Ayurvedic herb Shatavari (Asparagus racemosus) has a history of folklore for use in bust enhancement and health. This passage is about the role of Asparagus in health and in breast enhancement.
The genus of Asparagus belongs to the plant family of Asparagaceae. Previously, asparagus was classified under the family Liliaceae.
Satamuli, Satawar, Satavari, Shatuli, Vrishya, Shatawari, Shatavari, and Rag Samsib are alternate names for Asparagus racemosus. Asparagus adscendens (Shweta musali), and Asparagus gonoclades are less popular for traditional medicinal use in India. Another well known species is common Asparagus (Asparagus officinalis).
Shatavari is often used to promote lactation for the purpose of nursing.
At least one study showed an ethanol extract of Shatavari to increase prolactin, which is consistent with its effects on the breast. Another study found that a water extract of Asparagus officinalis roots increased luteinizing hormone (LH), follicular stimulating hormone (FSH), gonadotropin releasing hormone (GnRH), progesterone, and estrogen. Asparagus' hormonal effects are circumstantial depending on the time of the menstrual cycle. Satawar's effects during pregnancy are similar to that of other prolactin increasing herbs: it resulted in smaller birth size, because its effects of reduced fertility.
Shatavari is known as a general health tonic. An added benefit of asparagus, is that its constituents, named Shatavarins, have anti-cancerous properties.
For purposes of breast enhancement, the root from many species of asparagus can substitute Shatavari. Asparagus has a small effect on breast tissue by itself. However, with the right combination with other herbs with varying properties, the potential for breast enlargement can be maximized.
The part of Asparagus that is used for herbal medicine is its tubers. Asparagus is better taken in whole form, either fresh, ground or dried, than through extracts. The reason for this is because un-extracted plants, contain fiber that is beneficial for health.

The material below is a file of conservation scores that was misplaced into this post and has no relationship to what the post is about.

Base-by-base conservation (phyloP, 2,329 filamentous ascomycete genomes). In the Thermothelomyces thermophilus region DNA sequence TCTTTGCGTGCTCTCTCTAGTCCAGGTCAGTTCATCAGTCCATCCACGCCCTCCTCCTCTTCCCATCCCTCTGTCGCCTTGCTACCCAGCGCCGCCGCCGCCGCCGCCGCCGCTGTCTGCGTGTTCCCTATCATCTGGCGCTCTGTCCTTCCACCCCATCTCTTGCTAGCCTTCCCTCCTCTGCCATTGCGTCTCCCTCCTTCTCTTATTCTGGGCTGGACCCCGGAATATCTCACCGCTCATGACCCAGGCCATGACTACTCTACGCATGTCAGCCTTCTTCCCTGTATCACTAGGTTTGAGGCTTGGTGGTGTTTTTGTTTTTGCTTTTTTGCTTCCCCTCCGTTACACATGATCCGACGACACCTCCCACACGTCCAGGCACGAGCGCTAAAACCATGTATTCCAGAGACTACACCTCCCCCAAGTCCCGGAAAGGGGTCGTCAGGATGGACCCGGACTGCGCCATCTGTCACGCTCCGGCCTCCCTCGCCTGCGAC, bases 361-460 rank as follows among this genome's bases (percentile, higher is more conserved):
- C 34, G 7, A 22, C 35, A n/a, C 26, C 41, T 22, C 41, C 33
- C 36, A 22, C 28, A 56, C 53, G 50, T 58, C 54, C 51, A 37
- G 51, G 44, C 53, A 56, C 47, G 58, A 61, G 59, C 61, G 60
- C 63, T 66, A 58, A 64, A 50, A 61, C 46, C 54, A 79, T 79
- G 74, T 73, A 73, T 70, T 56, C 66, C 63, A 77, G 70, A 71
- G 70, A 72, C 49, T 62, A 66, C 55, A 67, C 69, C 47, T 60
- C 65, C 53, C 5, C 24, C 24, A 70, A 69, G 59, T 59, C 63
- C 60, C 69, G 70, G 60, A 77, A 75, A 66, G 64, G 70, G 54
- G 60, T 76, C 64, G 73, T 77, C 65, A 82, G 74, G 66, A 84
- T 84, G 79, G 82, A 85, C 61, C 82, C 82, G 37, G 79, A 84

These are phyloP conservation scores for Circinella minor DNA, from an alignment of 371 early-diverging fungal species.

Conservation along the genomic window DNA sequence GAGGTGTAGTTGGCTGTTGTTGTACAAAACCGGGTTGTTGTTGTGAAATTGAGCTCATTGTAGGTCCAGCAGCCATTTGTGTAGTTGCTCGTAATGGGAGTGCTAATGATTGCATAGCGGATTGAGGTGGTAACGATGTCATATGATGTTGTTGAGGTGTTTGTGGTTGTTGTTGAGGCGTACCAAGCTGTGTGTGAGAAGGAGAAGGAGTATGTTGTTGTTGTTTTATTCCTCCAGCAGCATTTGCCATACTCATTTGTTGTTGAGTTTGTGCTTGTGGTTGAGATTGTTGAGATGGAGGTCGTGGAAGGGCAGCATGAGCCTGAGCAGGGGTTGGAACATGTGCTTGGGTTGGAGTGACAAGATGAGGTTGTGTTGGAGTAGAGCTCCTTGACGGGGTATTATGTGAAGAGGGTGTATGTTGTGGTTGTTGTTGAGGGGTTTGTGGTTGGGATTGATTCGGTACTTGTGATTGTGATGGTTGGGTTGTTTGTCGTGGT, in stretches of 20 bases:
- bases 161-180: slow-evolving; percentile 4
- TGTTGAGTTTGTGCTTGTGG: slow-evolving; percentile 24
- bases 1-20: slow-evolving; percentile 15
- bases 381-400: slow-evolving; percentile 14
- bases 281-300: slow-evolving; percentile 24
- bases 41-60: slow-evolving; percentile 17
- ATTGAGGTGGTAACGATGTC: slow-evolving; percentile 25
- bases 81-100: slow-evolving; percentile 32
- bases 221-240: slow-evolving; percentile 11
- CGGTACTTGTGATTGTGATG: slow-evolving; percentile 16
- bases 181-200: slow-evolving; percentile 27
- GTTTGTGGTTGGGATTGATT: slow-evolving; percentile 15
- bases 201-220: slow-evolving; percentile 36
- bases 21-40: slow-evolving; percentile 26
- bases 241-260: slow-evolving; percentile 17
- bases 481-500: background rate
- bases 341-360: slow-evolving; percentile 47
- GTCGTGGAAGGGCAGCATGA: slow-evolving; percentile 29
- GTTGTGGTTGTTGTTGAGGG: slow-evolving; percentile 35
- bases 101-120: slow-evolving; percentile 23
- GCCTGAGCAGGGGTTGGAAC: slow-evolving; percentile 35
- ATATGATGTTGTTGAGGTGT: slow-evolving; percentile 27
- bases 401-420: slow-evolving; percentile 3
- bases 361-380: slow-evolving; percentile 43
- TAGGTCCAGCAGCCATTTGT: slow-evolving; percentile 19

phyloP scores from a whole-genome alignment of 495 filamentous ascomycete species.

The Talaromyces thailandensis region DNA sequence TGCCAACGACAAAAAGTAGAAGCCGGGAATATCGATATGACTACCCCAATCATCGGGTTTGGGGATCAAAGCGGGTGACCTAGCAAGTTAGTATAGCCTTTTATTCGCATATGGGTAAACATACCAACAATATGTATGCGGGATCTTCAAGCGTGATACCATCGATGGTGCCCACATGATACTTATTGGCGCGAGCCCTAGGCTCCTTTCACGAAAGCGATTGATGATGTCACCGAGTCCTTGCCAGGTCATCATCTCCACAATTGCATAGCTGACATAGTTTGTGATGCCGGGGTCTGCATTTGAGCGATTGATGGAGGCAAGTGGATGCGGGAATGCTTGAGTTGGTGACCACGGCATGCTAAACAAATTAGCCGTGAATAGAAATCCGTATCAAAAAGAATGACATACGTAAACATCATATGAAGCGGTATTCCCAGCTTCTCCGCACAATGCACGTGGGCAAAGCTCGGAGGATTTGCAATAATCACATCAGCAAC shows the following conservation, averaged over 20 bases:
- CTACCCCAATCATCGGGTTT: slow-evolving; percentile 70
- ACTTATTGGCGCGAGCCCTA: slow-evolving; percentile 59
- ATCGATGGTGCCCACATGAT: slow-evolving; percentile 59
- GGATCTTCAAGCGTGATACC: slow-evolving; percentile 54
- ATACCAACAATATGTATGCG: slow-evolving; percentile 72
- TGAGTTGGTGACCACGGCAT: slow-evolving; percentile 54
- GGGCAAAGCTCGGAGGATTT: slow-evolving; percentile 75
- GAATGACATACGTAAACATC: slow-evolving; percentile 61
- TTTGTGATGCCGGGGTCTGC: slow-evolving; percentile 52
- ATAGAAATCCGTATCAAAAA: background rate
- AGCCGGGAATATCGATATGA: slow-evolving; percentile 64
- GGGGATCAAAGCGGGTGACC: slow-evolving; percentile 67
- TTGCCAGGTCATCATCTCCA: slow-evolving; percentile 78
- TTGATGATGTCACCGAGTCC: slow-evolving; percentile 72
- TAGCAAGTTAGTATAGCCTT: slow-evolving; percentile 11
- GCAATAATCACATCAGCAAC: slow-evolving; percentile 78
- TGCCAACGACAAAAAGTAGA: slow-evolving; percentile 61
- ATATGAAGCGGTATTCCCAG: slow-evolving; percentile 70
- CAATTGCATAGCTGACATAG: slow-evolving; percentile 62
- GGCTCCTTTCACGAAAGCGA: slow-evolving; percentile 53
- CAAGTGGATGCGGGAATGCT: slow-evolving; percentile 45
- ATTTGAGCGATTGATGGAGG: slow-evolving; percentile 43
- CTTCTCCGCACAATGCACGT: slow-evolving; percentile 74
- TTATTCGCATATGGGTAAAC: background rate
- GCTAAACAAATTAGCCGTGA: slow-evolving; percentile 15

Taking asparagus root during ovulation is typically counter-productive to breast enhancement. The time of menstrual cycle to take asparagus root is not established. Asparagus has similar hormone raising properties as fenugreek and suma, and is more specific to the breasts, so Shatavari can possibly replace fenugreek in the herb schedule.
There are different accounts on whether asparagus berries are edible, but it's better to avoid them. Berries of Asparagus curillus (and possibly of Asparagus berries in general) have abortifacient properties.
If you have hirsutism, PCOS, hot-flashes, other signs of hormone imbalances, see estrogen-deficiency and treating hirsutism program before trying herbs. See precautions for more details of care to be taken with herb use. Also, check for the latest blog updates about herb and hormone safety.
Herb concentrates can be tens of times more potent by weight than herbs in solid form. This can easily lead to hormone imbalances. For this reason, concentrate extracts are not recommended for extended or excessive internal use, especially during fertility years. Concentrates shouldn't be used to overcome plateaus. Another issue with herbal extracts, is that they may not have the full range of properties of the herb. If opting to use herb extracts, use no more than 1 drop at a time, diluted in a food-grade carrier oil (like unrefined olive oil) or water.
Biology describes the science of breast development and endocrinology. Symptoms related to hormone imbalances are important to understand. The text from Biology and Hormone Imbalances is in breast-endocrinology.pdf, which uses a Creative Commons license.
super-bazongas.pdf continues about herb use, including the potential role of Asparagus, in a herb schedule for breast enhancement. Herb timing and combinations' success for breast enhancement relies on menstrual phases. See programs for herbal breast enlargement results.
Breast enhancement; health blog
Blog updates: breast topics and health related content.
- Asparagus racemosus--an update. https://www.ncbi.nlm.nih.gov/pubmed/14515032.
- Shatavarins (containing Shatavarin IV) with anticancer activity from the roots of Asparagus racemosus. https://www.ncbi.nlm.nih.gov/pmc/articles/PMC3523501/.
- Plant profile, phytochemistry and pharmacology of Asparagus racemosus (Shatavari): A review. https://www.ncbi.nlm.nih.gov/pmc/articles/PMC4027291/.
- A Double-Blind Randomized Clinical Trial for Evaluation of Galactogogue Activity of Asparagus racemosus Willd. https://www.ncbi.nlm.nih.gov/pmc/articles/PMC3869575/.
- Effects of aqueous extract from Asparagus officinalis L. roots on hypothalamic-pituitary-gonadal axis hormone levels and the number of ovarian follicles in adult rats. https://www.ncbi.nlm.nih.gov/pmc/articles/PMC4869160/.
Etymology & Definitions:
- USDA: Asparagus classification profile. http://plants.usda.gov/core/profile?symbol=ASPAR.
- U.S. National Plant Germplasm System: Asparagus racemosus. https://npgsweb.ars-grin.gov/gringlobal/taxonomydetail.aspx?id=5540.
- Biological Activities of Asparagus Racemosus. https://www.ncbi.nlm.nih.gov/pmc/articles/PMC2816549/.
- Chemical constituents of Asparagus. https://www.ncbi.nlm.nih.gov/pmc/articles/PMC3249924/.